CARSON, Calif. (CNS) — Immaculee Ilibagiza, a survivor of the Rwandan genocide, told a crowd of more than 6,000 junior high and high school students that if she can forgive the person who killed most of her family in the 1994 massacre, then “anybody can forgive.”
“I have gone to the prison to meet the person who killed my family and I offered forgiveness, truly in peace,” she said to the crowd gathered Oct. 14 at StubHub Center in Carson.
“You are the light of the world. Go and shine brighter, and brighter and brighter,” she told the youths.
Students from 80 schools in Los Angeles, Ventura and Santa Barbara counties participated in a half-day field trip called “Christian Service 4Life,” a joint effort of LIFEsocal, a pro-life group founded by local students and families, and the Archdiocese of Los Angeles’ Office of Life.
The event, designed to inspire the youths to respect all walks of life, included a rally and several speakers in addition to Ilibagiza.
It takes place each October, which is designated Respect Life Month by the U.S. Conference of Catholic Bishops. The theme for the special month this year is “Each of Us Is a Masterpiece of God’s Creation,” inspired by words in a statement Pope Francis issued for the 2013 Day for Life.
In her keynote address, Ilibagiza described how she stayed hidden for 91 days with seven other women in a small bathroom during the Rwandan genocide.
She recounted the pain she endured after an estimated 800,000 people, including most of her family, were murdered. Rather than succumbing to the rage she felt, she prayed the rosary for solace. Through prayer, she found it possible to forgive and spread the love of God, she said.
Special guests at the event included David Henrie, Mission Viejo-born actor known for “How I Met Your Mother” and “Wizards of Waverly Place”; Maria Cahill, who was Miss Delaware 2011; Walter Hoye II, founder of Issues 4 Life and the California Civil Rights Foundation; Holy Cross Father Wilson D. Miscamble, a professor at the University of Notre Dame in Indiana; and Brittney Sharaun, former “America’s Next Top Model” contestant and founder of Burgers and Bibles.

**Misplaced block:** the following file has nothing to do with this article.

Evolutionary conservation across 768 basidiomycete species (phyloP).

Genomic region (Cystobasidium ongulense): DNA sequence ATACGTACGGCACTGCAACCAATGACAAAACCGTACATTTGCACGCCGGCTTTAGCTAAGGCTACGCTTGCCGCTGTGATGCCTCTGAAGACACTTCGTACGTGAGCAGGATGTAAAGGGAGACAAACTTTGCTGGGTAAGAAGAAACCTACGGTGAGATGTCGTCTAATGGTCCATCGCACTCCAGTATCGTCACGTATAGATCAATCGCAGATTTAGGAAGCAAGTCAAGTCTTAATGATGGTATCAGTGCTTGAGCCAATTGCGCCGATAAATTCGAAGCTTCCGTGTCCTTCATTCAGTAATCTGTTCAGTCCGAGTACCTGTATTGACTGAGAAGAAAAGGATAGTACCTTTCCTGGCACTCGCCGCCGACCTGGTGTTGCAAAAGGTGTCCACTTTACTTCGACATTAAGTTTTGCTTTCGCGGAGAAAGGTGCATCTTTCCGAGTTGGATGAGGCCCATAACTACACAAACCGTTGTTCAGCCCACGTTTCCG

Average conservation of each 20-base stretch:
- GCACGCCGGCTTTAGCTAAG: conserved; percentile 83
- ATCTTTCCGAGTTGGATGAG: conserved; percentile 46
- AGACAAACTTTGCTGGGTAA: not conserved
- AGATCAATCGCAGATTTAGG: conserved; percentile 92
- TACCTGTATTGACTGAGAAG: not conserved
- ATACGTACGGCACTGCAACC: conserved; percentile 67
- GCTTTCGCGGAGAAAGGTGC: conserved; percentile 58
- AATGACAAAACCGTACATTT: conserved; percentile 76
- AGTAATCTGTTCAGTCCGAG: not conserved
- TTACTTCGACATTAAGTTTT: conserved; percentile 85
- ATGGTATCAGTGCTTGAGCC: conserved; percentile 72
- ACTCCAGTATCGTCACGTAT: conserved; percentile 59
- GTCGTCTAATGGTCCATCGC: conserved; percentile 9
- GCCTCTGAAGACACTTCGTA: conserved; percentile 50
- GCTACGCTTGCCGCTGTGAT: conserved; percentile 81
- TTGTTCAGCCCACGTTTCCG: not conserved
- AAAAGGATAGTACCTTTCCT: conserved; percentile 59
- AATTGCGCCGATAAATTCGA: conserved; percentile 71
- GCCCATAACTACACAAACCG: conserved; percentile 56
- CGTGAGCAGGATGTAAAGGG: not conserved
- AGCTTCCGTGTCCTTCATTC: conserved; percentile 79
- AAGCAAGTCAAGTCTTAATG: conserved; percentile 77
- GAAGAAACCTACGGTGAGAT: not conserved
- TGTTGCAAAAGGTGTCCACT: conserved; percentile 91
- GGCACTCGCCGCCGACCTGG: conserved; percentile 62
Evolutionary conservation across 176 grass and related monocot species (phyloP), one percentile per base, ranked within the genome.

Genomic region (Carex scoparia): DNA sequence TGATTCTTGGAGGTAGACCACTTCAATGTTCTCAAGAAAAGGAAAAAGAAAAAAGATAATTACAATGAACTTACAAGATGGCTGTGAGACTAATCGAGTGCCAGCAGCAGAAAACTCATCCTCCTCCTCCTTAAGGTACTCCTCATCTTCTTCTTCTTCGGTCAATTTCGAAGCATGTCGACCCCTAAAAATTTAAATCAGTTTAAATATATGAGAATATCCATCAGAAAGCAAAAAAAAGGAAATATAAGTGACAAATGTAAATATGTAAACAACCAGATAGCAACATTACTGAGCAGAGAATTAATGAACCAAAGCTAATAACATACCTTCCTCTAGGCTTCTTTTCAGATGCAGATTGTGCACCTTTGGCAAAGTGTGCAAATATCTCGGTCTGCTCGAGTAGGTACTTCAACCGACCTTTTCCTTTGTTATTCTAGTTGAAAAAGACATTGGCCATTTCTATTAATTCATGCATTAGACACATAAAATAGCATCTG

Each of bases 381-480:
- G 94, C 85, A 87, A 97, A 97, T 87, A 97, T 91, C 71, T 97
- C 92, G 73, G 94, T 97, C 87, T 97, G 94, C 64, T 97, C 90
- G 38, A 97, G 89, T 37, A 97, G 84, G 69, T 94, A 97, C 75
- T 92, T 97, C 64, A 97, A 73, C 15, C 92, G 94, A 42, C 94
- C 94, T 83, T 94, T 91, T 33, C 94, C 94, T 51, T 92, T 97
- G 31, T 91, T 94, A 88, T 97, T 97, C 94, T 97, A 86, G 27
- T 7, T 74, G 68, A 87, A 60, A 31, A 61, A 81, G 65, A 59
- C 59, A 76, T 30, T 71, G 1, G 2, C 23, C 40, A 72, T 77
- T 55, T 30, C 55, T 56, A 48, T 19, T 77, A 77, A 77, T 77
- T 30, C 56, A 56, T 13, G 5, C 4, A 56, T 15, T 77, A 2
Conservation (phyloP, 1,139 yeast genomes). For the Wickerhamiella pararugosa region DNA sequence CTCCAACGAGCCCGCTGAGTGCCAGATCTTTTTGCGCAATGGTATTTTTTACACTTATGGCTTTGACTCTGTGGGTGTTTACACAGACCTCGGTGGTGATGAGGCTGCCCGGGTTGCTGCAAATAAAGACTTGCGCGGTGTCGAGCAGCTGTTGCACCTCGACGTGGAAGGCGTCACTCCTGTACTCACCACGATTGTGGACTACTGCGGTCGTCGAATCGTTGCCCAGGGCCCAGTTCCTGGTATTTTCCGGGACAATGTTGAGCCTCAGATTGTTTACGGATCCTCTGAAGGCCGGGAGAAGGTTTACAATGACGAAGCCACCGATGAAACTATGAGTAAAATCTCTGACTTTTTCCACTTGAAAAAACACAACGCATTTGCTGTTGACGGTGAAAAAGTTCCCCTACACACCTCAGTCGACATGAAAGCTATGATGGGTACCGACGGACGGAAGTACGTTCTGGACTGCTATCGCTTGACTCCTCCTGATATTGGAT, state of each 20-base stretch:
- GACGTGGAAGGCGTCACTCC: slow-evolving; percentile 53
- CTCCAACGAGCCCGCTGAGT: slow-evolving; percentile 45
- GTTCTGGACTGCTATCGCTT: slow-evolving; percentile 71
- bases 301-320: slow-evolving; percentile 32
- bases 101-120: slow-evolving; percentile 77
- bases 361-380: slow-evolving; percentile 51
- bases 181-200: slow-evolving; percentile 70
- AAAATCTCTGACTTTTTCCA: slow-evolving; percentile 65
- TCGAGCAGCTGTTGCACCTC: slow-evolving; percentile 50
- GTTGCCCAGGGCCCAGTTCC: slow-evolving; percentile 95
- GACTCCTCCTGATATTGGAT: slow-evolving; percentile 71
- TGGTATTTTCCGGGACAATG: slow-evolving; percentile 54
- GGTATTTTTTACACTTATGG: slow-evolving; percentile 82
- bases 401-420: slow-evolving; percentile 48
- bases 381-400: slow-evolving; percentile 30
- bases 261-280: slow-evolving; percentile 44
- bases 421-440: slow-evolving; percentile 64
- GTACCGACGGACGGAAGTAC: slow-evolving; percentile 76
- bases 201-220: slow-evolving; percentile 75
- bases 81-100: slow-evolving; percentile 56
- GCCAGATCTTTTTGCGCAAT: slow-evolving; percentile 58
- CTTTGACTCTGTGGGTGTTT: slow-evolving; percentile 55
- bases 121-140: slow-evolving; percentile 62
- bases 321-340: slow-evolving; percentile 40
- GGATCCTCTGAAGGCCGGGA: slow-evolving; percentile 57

Sharaun’s nonprofit organization serves the homeless in Chicago, Orange County and Los Angeles’s Skid Row. Volunteers serve in the cities with the greatest homeless population, in the most concentrated areas. They feed homeless people “not just tangible food, burgers, but also spiritual food bibles, prayer, and conversation,” says the group’s website.
During the rally, Archbishop Gomez also announced the first OneLifeLA, a family-friendly event embracing the beauty and dignity of all life, will take place Jan. 17, 2015, at Grand Park in downtown Los Angeles.
Help keep Catholic media free, support CatholicPhilly.com
You may have noticed “pay walls” greeting you when you visit the websites of newspapers and magazines, both large and small. These mechanisms allow you to read a few articles for free before you’ve got to pay an annual fee if you want to see more.
You won’t find a pay wall on CatholicPhilly.com because we’re more than a news organization. We’re informing, inspiring and forming readers in the Catholic faith every day through the news, features and commentaries that we post on this site and share across social media.
It costs money to provide high-quality coverage of the local Catholic communities we primarily serve, while also distributing national and world news of interest to Catholics, plus the orthodox teachings of the Catholic faith.
Help us in this mission by making a single gift of $40, $50, $100, or more. Your gift will strengthen the fabric of our entire Catholic community.
Make your donation by check:
222 N. 17th Street
Philadelphia, PA 19103
Or by credit card here: